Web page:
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.NET 3.5+

# LINQ Aggregation

The seventh part of the LINQ to Objects tutorial looks at aggregate functions. These are standard query operators that can be applied to sequences and groups, performing a calculation that combines all of the values in a collection.

### Max and Min

The Max and Min standard query operators return the largest and smallest values in a sequence respectively. As with Sum, these operators can be used without parameters for numeric sequences or with a Func delegate parameter that returns the values to be compared.

```var groupMaxMin = stock.GroupBy(s => s.Category, (c, i) => new
{
Category = c,
Max = i.Max(s => s.Price),
Min = i.Min(s => s.Price)
});

/* RESULTS

{ Category = Fruit, Max = 0.35, Min = 0.29 }
{ Category = Vegetable, Max = 0.49, Min = 0.29 }
{ Category = Dairy, Max = 1.12, Min = 1.12 }

*/```

### Average

The last of the simple aggregate functions is provided by the Average method. This operator finds the mean of the values in a sequence. In the example below, a selector function is used to obtain the price for each item. The average price for each category is then returned.

```var groupAverages = stock.GroupBy(
s => s.Category, (c, i) => new { Category = c, Average = i.Average(s => s.Price) });

/* RESULTS (Rounded)

{ Category = Fruit, Average = 0.31 }
{ Category = Vegetable, Average = 0.36 }
{ Category = Dairy, Average = 1.12 }

*/```

### Custom Aggregation Functions

In addition to the aggregation functions described above, you can create your own calculations using the Aggregate operator. This operator is similar to the other extension methods, as it performs a calculation across all of the values in a sequence. However, it allows you to specify a custom function, usually as a lambda expression. This function is called multiple times, passing each value from the sequence in turn. This allows you to perform any aggregation that could be achieved with simple looping.

The most basic version of the Aggregate method has one parameter. This accepts a function that has two parameters and returns a value. The parameters and the return value are all of the same type as the items in the collection being processed.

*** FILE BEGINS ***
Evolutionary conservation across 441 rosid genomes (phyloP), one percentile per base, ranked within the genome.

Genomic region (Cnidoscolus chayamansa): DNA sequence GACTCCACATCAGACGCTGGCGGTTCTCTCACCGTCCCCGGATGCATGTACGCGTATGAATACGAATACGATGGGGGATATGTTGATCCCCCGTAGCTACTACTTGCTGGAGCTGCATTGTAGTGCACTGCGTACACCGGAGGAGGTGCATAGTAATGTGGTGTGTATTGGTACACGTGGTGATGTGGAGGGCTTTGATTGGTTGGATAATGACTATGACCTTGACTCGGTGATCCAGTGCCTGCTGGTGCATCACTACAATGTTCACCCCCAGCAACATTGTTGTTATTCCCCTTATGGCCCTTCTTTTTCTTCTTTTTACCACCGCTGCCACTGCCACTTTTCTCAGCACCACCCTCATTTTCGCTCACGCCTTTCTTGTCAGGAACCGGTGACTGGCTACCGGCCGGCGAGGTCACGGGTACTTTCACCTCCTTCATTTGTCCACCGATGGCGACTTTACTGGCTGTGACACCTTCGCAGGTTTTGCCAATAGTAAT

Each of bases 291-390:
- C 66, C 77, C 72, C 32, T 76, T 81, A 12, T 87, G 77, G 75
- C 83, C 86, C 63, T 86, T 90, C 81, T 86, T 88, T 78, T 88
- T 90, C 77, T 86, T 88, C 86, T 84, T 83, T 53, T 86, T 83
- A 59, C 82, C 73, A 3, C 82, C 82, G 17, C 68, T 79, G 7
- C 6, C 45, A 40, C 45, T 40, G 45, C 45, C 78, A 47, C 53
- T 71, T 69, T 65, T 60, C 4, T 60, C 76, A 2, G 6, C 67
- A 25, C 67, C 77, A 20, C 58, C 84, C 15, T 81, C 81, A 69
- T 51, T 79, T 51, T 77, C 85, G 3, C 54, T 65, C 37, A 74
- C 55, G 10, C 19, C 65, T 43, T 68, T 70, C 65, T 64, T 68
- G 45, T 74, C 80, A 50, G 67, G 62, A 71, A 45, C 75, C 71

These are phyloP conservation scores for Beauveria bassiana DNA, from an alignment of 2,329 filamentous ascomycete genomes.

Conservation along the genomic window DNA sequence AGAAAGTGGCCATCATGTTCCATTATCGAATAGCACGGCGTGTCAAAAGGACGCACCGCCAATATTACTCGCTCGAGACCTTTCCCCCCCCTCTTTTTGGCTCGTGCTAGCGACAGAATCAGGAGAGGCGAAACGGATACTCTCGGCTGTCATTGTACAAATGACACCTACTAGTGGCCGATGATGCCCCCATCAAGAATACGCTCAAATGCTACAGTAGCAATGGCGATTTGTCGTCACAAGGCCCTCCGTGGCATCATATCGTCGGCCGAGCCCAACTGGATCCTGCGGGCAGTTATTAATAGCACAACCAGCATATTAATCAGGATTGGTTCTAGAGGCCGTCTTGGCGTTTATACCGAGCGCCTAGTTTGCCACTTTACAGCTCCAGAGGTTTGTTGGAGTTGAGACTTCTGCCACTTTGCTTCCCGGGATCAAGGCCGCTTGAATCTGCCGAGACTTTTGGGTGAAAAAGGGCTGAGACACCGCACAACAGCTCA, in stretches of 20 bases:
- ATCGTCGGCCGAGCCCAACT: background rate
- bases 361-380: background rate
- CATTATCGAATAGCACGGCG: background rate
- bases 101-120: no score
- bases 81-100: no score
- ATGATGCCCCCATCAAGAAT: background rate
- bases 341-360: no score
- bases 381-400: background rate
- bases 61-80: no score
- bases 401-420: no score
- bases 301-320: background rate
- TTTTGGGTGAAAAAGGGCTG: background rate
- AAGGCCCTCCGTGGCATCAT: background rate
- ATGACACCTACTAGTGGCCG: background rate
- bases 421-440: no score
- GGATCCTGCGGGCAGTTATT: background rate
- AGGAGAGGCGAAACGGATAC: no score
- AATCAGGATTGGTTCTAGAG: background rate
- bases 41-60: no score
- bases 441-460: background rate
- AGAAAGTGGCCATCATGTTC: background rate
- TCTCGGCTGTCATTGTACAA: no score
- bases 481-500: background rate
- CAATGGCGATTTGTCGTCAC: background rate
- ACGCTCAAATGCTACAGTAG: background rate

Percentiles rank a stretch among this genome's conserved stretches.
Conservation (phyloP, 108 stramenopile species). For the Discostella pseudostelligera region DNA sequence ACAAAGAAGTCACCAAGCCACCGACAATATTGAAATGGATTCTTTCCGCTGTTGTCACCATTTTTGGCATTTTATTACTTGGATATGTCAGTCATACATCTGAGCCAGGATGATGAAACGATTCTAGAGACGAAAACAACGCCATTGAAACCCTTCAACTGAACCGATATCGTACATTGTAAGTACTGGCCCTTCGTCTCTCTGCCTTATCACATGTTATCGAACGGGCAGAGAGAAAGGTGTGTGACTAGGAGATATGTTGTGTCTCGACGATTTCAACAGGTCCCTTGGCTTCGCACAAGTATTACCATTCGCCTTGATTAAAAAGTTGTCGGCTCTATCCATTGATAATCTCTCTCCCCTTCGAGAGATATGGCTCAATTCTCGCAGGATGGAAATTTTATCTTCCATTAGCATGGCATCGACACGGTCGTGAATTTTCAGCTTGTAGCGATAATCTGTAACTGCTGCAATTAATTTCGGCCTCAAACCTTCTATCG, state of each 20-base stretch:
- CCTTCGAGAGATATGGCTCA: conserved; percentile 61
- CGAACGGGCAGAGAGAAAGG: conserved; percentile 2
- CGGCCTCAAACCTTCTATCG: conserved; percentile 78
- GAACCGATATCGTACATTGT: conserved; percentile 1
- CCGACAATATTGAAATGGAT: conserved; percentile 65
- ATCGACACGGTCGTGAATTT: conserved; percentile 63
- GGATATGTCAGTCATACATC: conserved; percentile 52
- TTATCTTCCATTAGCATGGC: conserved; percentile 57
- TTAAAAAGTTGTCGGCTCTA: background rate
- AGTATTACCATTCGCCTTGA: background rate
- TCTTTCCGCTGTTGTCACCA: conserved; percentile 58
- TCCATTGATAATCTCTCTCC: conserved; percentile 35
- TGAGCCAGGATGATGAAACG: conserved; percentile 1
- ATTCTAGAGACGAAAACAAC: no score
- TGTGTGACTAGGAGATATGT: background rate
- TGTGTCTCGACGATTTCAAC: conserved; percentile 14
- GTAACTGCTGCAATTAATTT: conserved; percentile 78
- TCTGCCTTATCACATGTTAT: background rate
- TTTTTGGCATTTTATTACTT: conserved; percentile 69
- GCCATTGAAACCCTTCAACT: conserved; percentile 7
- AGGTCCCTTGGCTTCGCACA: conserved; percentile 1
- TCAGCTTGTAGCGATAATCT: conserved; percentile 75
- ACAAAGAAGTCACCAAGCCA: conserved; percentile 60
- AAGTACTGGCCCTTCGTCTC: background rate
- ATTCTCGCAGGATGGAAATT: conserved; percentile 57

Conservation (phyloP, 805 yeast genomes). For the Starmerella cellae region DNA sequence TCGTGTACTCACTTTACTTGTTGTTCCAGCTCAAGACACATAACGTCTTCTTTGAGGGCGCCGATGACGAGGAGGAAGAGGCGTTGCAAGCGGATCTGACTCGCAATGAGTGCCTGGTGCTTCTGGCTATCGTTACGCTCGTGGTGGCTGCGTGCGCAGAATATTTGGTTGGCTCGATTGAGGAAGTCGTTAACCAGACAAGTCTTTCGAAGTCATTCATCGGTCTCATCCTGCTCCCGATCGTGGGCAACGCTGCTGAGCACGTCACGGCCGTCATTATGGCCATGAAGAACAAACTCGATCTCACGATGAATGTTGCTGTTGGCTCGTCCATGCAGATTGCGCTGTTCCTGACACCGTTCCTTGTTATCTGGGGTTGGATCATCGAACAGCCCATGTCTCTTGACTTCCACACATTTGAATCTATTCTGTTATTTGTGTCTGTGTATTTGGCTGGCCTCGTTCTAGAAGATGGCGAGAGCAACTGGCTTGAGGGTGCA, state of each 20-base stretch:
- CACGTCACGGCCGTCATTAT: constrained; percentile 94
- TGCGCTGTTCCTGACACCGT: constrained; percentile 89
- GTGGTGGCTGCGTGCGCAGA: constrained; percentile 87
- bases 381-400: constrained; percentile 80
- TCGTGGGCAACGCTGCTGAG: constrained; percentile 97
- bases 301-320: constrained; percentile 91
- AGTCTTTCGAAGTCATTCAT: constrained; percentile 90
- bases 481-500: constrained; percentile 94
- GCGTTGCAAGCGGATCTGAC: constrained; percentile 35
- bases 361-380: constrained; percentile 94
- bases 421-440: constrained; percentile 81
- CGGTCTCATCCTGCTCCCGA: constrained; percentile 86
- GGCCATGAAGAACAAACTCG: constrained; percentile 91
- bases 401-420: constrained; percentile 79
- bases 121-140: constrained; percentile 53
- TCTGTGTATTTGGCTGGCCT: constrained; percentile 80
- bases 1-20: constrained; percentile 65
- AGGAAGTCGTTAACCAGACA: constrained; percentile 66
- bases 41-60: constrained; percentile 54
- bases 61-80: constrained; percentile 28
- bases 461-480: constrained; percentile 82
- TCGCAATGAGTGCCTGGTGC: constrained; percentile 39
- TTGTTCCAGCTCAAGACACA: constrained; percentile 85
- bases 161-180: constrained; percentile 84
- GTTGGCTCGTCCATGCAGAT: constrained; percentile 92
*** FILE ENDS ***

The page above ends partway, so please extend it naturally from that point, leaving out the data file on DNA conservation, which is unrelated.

The first call to the function provides the first two values in the sequence. The first parameter holds the first value and the second receives the second. On subsequent calls the first parameter is an accumulator, containing the result of the previous calculation. The second parameter receives the next value in the sequence. This means that if you have a collection containing four items, the function will be called three times.

We can demonstrate using a simple aggregation function. In the code below a series of four integers is aggregated. During each call the accumulator is multiplied by ten before adding the next value in the sequence. The first call passes the first and second items in the collection, these being 1 and 2, and therefore returns 12. The second call receives the result of the previous operation (12) and the next item in the sequence (3) and returns 123. The final call receives the previous result (123) and the last item in the collection (4), giving the final answer of 1234.

```var value = new int[] { 1, 2, 3, 4 };
var aggregate = value.Aggregate((acc, next) => acc * 10 + next); // 1234```

Sometimes it is necessary to execute the function for every item in a collection, rather than skipping the first value. In such cases you can provide a seed value for the accumulator as the first argument of the Aggregate method. In the next example the source data contains four strings. The aggregation initialises the accumulator with a fifth string and then concatenates each item from the array.

```var value = new string[] { "A", "B", "C", "D" };
var aggregate = value.Aggregate("Z", (acc, next) => acc + "," + next);

// "Z,A,B,C,D"```

A third overload of the Aggregate method exists. This includes a parameter to initialise the accumulator, a function to perform the calculation and a second delegate that provides a result selector. The result selector is executed against the aggregated value after the entire process is completed. This is demonstrated below by including a result selector function that transforms the results to lower case.

```var value = new string[] { "A", "B", "C", "D" };
var aggregate = value.Aggregate("Z", (acc, next) => acc + "," + next, s => s.ToLower());

// value = "z,a,b,c,d"```

## Using Aggregates with Query Expression Syntax

Standard and custom aggregation functions can be used when working with query expression syntax. There are no specific clauses to perform these calculations. Instead, the query is used to generate a sequence and the standard query operator is applied. In the following example the query finds stock items with a price greater than 0.3. The Count method is then used to obtain the number of such items.

```var count =
(from s in stock
where s.Price > 0.3
select s).Count();     // count = 3```

When using the group clause the results should be held in a temporary variable using the into clause. You can then use the select clause to project the data and include calls to the aggregation operators within the select. This technique is used to find the number of stock items of each category in the sample below:

```var groupCounts =
from s in stock
group s by s.Category into category
select new
{
Category = category.Key,
Count = category.Count()
};

/* RESULTS

{ Category = Fruit, Count = 3 }
{ Category = Vegetable, Count = 3 }
{ Category = Dairy, Count = 1 }

*/```
12 August 2010